Collaborative robots explore new frontiers




The ‘cobots’ or collaborative robots seek to conquer new frontiers. Hand in hand with their human companions, they are already a fundamental part of many factories, but now they seek to move to the next level: conquer sectors in which their presence is still anecdotal and massively disembark in SMEs. Designed to perform repetitive and low-value-added jobs, is it so widely established in the automotive industry, but they are increasingly present in other manufacturing activities, such as food or pharmaceuticals. And it begins to be an increasingly less anecdotal presence in small workshops, something that according to Jordi Pelegrí, country manager of Universal Robots in Spain and Portugal – manufacturer of industrial collaborative robotic arms – evidence «The exponential growth» of a technology in which Spain does not come out badly among the countries around us. Specifically, and according to data from the consulting firm Altran, Spain is in fourth place in Europe in terms of industrial robotics, after Germany, Italy and France.

One of the advantages of having this type of robot is that companies can be more cost competitive by automating repetitive processes in which the human being does not provide “much added value”. It is in these jobs where the robot acts, so the operator will focus on performing more creative tasks. This causes gains in productivity and more resources are dedicated to R&D and to look for other trends in the market.

Impact on employment

Do these fellow mechanics destroy jobs? Pelegrí denies it, and just one piece of information is enough to explain it: «The countries with the lowest unemployment rates are those with the highest number of robots per inhabitant, as is the case of South Korea and Germany ”. There, as should happen in Spain, he explains, you do not choose between operator or robot but rather a collaboration between the two, “which helps to be more competitive in this increasingly global world.” And it is that, according to the director of R&D of Altran Spain (Capgemini), Miguel Arjona, a cobot “always has to have the component of collaboration with the person, especially in the final phase of the production line.”

The truth is that this solution that helps SMEs to have cheap technology and that allows them to make their production processes more flexible, is becoming more and more democratized. They are not only used in the industrial environment but there are more and more, or so Pelegrí believes, the type of applications assigned to these cobots, which are also increasingly easier to handle. “There is an explosion of very different applications, ranging from home delivery of orders to robots for physical therapy.”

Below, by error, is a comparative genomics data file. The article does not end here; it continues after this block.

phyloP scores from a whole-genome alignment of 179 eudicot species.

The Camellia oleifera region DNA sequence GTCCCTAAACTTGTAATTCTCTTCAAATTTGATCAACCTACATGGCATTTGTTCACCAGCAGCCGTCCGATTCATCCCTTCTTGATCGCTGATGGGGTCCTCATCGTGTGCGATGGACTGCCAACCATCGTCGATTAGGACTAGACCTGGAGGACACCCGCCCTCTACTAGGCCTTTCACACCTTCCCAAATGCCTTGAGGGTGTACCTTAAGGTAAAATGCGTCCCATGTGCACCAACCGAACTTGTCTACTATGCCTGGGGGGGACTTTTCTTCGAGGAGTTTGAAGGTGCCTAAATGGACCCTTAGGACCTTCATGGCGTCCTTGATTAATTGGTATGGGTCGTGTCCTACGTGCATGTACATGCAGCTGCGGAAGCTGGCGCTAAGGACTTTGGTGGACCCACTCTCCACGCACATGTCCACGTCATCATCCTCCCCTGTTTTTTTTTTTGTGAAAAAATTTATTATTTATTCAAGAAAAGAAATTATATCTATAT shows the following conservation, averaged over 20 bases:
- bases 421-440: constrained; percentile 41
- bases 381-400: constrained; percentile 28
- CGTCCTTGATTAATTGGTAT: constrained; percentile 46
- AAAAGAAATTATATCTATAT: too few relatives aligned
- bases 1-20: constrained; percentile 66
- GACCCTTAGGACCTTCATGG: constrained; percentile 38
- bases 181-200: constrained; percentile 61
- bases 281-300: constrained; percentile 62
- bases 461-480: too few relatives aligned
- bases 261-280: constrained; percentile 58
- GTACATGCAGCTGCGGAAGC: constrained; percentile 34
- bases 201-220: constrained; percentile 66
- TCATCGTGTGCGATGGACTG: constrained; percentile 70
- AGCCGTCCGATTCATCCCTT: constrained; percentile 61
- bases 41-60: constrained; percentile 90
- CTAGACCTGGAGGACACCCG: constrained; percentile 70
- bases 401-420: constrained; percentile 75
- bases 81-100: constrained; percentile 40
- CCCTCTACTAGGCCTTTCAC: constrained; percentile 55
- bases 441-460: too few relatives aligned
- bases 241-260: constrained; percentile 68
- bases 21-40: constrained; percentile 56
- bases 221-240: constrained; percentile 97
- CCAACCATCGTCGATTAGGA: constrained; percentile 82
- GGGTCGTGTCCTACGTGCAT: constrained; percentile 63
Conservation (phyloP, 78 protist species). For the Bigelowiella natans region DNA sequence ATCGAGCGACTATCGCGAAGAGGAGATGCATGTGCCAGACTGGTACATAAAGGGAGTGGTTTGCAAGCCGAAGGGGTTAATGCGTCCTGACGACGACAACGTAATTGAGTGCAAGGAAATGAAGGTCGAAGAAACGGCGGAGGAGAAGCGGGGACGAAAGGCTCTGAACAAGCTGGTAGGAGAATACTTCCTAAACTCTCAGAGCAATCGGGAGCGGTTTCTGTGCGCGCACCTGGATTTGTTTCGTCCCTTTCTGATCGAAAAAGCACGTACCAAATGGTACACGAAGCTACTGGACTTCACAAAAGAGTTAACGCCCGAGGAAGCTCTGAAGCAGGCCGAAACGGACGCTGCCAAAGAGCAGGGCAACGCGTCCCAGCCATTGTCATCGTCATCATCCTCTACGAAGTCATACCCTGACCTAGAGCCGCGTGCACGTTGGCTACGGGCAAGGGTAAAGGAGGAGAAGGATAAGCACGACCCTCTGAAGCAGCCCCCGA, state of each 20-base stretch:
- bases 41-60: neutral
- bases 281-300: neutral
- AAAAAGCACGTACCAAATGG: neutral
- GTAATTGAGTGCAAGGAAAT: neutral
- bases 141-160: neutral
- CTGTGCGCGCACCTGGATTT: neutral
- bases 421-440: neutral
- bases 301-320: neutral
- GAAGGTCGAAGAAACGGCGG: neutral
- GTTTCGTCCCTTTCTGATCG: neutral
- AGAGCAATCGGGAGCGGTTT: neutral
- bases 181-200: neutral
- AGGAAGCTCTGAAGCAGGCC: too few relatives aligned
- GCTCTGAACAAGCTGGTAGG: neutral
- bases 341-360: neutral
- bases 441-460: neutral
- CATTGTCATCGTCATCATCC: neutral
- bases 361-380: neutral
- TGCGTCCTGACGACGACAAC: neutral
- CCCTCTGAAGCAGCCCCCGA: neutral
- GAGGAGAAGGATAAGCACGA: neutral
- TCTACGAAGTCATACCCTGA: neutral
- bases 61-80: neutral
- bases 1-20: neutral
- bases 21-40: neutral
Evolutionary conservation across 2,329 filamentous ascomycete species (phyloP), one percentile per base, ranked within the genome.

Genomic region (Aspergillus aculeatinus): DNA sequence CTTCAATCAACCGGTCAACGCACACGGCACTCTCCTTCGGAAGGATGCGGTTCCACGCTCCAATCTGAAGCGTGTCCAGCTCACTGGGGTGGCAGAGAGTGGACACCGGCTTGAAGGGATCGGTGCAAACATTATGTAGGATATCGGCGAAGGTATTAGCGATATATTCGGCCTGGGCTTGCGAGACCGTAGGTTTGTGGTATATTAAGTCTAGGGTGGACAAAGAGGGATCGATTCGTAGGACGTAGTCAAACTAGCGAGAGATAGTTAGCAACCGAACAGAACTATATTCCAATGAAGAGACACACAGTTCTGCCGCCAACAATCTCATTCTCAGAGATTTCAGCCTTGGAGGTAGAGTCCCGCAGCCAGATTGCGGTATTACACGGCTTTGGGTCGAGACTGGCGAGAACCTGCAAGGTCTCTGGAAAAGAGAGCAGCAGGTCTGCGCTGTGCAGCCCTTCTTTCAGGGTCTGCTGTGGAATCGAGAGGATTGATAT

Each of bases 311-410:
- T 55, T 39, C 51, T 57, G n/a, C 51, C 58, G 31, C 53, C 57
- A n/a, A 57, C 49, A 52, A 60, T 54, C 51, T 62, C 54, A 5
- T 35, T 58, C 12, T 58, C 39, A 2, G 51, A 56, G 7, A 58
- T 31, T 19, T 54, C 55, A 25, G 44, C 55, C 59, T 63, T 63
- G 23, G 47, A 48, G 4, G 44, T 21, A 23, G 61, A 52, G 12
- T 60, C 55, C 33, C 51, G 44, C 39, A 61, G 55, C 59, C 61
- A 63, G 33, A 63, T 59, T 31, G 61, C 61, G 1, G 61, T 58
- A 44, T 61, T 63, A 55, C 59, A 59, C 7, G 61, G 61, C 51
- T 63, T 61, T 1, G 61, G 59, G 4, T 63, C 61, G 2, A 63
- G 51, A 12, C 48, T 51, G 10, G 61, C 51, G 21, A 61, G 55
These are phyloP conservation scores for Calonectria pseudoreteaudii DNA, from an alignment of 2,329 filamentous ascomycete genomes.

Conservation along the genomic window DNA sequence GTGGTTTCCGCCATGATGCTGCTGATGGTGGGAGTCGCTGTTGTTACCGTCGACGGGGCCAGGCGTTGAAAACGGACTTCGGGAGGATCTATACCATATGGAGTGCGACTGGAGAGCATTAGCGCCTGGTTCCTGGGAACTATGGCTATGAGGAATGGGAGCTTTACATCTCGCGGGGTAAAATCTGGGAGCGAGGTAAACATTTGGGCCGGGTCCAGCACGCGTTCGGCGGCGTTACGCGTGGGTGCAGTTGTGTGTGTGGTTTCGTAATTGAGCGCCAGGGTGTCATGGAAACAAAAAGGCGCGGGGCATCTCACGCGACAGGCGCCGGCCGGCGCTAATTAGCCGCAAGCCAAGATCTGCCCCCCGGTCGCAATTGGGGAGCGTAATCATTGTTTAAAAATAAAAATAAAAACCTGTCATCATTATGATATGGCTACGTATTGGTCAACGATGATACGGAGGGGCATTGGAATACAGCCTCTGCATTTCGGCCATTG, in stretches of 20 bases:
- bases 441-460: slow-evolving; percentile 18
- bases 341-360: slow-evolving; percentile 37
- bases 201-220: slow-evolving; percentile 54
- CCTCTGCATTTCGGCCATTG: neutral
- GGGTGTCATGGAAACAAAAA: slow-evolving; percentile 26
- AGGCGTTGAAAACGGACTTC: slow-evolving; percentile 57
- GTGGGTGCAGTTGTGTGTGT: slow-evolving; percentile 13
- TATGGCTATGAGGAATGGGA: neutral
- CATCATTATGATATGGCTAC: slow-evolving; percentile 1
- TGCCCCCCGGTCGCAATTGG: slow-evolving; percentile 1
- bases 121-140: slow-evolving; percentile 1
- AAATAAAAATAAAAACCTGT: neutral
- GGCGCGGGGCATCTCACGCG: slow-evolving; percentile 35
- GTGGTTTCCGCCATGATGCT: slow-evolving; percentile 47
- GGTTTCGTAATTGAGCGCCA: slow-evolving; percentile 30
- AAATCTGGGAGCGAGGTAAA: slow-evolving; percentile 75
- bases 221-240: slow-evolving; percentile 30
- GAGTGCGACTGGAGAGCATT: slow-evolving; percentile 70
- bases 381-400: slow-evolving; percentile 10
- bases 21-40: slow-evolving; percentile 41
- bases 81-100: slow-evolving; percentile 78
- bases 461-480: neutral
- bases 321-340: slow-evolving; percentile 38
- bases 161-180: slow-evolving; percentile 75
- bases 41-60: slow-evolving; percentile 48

In addition to its increasing use, a powerful cobot-making industry is also being forged.

This is the field where Adamo works, the world’s first physiotherapist robot, Spanish, which emulates manual therapies using compressed air. It helps the physiotherapist to reduce waiting lists, since while the professional performs another therapy, the robot can attend to the patients it already knows, explains the Managing Director at Future Sense, Carlos Jimenez, company responsible for Adamo Robot. The first session is carried out with the physiotherapist, who is in charge of virtually marking the points on the back that the robot has to treat and the treatment it has to give. In this way, “Adamo memorizes the data of each patient in the cloud and in the following sessions the robot already knows what it has to do, without the need for the physio to be in front”, explains Jiménez. Also, it is not necessary to always go to the same query since Adamo creates a virtual medical record that allows the patient to receive treatment from any clinic equipped with this robot.

It is this emergence of applications that will allow the creation of a new industry around collaborative robots in which Spain can play a fundamental role since, for Pelegrí, “we have the technology and the people trained for it.”

The Corporate Innovation & Technology Director of the DGH Group expresses this same idea, Guillermo Martin, which agrees that cobots generate “opportunities for SMEs by being able to automate processes and thus be able to allocate more staff to carry out high added value jobs. He also sees companies to be created to supply collaborative robotics services and accessories for the robots. Something in which Arjona agrees, who underlines that a report by Eu Robotics collects that, of the ten most prominent European robotic initiatives against the pandemic, six are Spanish. “We have a lot of small and medium-sized companies that are doing a fantastic job on cobots, so there is an opportunity to create a Spanish cobot industry, not only to use them but to create components for them ”.

This is where Martín sees an opportunity to access the job market for young people. “It can be an alternative to solve the problem of youth unemployment since it will allow young people to introduce innovative ideas because it is not only the creation of the collaborative robot but it needs accessories and different applications.”

Cobots are common in large companies (Repsol on the left), but they can also be waiters and cooks (a Dax Robotics robot in the center) or physiotherapists, like Adamo (along these lines)

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